Many Internet users have been posting images showing classified advertisements that were placed in a newspaper 12 years ago, offering starting monthly salaries of NT$35,000 for a private English school teacher and NT$40,000 for a real-estate agent. What has caught people’s attention is the contrast with today’s average starting salary for young people, which is about NT$22,000. It is really shocking to see how far wages have fallen.
No great change is to be expected following a meeting of the Basic Wage Commission that took place a few days ago, except that the basic wage would be adjusted next year. In an unusual move, the commission added a supplementary clause setting a threshold for convening future basic wage reviews, according to which they will be held when there has been an accumulated rise of 3 percent or more in the consumer price index (CPI). Considering the trend observed in commodity prices in recent years, this amounts to a declaration that there is next to no chance of a rise in the basic wage the year after next.
It is thoroughly unreasonable to take the CPI as the basis for adjusting the basic wage because the CPI is a measure of how the average price of goods has changed, whereas the price of daily necessities, which account for the greater part of the consumer expenditure of low-paid workers and low-income families, generally rises much more than overall CPI. Taking CPI seriously underestimates the impact that price fluctuations have on marginal workers.
Another point is that the supplementary resolution disregards the function of the basic wage, which is not only to maintain low-paid workers’ living standards and work conditions, but also has to do with the way in which the fruits of economic growth are shared out, and the CPI has never been the sole standard for measuring that.
A further concern is that the Basic Wage Commission has unilaterally set a new condition for convening future wage reviews, and this condition does not comply with the Regulations for the Deliberation of Basic Wage, since it contradicts the principle that a wage review should be conducted every year.
The procedure for adjusting the basic wage has been disrupted for two years in a row. The first disruption came last year, when the Cabinet set aside the proposal that had been put forward at that time and set new thresholds that economic growth and the unemployment rate would have to meet for the proposed adjustments to go ahead.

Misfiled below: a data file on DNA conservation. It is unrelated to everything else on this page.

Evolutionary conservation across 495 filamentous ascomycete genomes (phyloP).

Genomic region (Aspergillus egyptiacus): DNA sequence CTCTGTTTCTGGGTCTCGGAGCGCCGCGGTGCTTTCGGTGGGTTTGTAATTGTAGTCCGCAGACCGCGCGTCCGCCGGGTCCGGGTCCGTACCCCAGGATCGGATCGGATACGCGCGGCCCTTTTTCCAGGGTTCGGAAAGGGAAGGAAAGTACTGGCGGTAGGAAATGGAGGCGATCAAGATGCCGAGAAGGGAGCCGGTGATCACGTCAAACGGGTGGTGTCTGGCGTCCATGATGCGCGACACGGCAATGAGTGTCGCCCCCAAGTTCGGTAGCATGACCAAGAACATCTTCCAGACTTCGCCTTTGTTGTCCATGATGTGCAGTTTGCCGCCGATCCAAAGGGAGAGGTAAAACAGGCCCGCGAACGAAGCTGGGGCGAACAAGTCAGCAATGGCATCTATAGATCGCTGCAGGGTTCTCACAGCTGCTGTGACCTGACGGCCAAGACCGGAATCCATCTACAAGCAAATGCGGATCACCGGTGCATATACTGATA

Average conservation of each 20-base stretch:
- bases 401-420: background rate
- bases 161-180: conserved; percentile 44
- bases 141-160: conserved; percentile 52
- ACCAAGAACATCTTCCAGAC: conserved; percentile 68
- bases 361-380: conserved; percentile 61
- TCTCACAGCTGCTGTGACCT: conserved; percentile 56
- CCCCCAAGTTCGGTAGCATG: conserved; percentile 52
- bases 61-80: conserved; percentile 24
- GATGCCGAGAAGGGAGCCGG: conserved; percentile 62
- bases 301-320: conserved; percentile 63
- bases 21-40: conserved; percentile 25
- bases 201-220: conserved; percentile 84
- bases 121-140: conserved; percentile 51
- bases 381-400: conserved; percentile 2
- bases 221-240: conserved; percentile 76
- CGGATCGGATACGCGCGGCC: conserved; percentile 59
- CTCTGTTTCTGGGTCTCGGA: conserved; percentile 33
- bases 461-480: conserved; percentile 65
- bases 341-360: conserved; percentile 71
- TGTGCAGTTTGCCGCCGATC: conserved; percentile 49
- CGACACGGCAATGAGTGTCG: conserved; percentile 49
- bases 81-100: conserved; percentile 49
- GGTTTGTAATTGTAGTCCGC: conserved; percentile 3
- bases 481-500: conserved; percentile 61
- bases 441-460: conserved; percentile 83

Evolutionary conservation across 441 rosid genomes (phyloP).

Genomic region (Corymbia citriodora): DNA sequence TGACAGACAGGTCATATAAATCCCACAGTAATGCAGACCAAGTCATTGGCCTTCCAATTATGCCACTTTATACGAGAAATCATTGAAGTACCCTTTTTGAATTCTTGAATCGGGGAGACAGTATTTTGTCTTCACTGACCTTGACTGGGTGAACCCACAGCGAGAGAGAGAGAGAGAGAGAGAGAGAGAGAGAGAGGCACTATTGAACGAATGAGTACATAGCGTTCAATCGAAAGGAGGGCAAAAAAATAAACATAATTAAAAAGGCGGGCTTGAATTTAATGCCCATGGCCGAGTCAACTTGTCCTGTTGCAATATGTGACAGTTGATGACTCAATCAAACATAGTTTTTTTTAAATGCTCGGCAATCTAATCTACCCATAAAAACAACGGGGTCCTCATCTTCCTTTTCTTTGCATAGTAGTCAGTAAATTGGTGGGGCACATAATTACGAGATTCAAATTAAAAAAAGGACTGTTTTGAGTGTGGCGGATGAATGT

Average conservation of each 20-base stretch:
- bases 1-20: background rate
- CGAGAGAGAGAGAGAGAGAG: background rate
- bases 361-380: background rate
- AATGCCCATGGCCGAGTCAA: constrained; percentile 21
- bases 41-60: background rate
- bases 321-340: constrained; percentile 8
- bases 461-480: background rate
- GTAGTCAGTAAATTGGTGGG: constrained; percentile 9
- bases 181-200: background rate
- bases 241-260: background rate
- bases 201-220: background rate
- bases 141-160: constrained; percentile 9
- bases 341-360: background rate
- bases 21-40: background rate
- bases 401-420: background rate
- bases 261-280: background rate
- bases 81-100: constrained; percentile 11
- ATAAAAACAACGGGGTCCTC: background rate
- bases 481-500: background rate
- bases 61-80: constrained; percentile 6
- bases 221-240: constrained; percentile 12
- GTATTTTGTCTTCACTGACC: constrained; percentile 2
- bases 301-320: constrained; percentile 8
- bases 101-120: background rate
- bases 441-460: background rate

This delay prompted then-Council of Labor Affairs minister Jennifer Wang (王如玄) to resign in protest, and the minimum wage was not increased until April this year. The recent wage review meeting again delayed the implementation of a minimum wage adjustment by half a year, while adding a supplementary clause that will make it harder to convene wage review meetings in the future.
These are concessions made to employers in exchange for their agreement to the resolution, and to avoid the risk of the Cabinet vetoing the minimum wage adjustment proposal.
Incidents such as these highlight the Cabinet’s extremely unfriendly attitude to workers, and demonstrate how it lacks any understanding of the positive function of the minimum wage, called the “basic wage” in Taiwan.
Last year, 10 distinguished economists, including Nobel Prize in Economics winner Joseph Stiglitz, issued a joint statement calling on US President Barack Obama, the speaker of the US House of Representatives and the leaders of the majority and minority parties in the House and Senate to raise the federal minimum wage. The economists who signed the statement said that increases in the minimum wage would allow low-wage workers to increase their consumer spending, thus raising overall demand and creating new jobs, while at the same time prompting businesses to adjust their internal wage ladders, leading to higher wages for other, better-paid employees.
Economic growth in Taiwan is driven by three major motives — exports, private investment and private consumption. Among these, private consumption’s contribution to the economy is more than 60 percent. In other words, any expansion in domestic demand will be clearly reflected in the rate of economic growth.
The latest economic forecast published by the Directorate-General of Budget, Accounting and Statistics predicts that the economic growth rate will reach 3.37 percent next year, while growth in private consumption will remain below 2 percent. This problem arises from the fact that workers’ wages have been stagnating for a long time and domestic demand is therefore rather weak.
The basic wage is one of the few policy instruments that the government can use to directly intervene in wages and prices, reduce the gap between rich and poor and stimulate demand in the domestic market. It allows the government to effectively reconcile the ever-present contradiction between justice and growth. However, it is an option that the present government tends not to favor, as can be seen from the way it has kept adding technical barriers to the basic wage adjustment procedure.
The government’s record on this issue stands in marked contrast to South Korea, where the minimum wage has been adjusted every year, and by a substantial amount. In July, Seoul announced that the minimum wage would be raised by 7.2 percent next year. Taiwan should learn from South Korea’s example and stop regarding low wages as a normal state of affairs.
Liou You-syue is a doctoral student and Lue Jen-der an associate professor in National Chung Cheng University’s Institute of Social Welfare.
Translated by Julian Clegg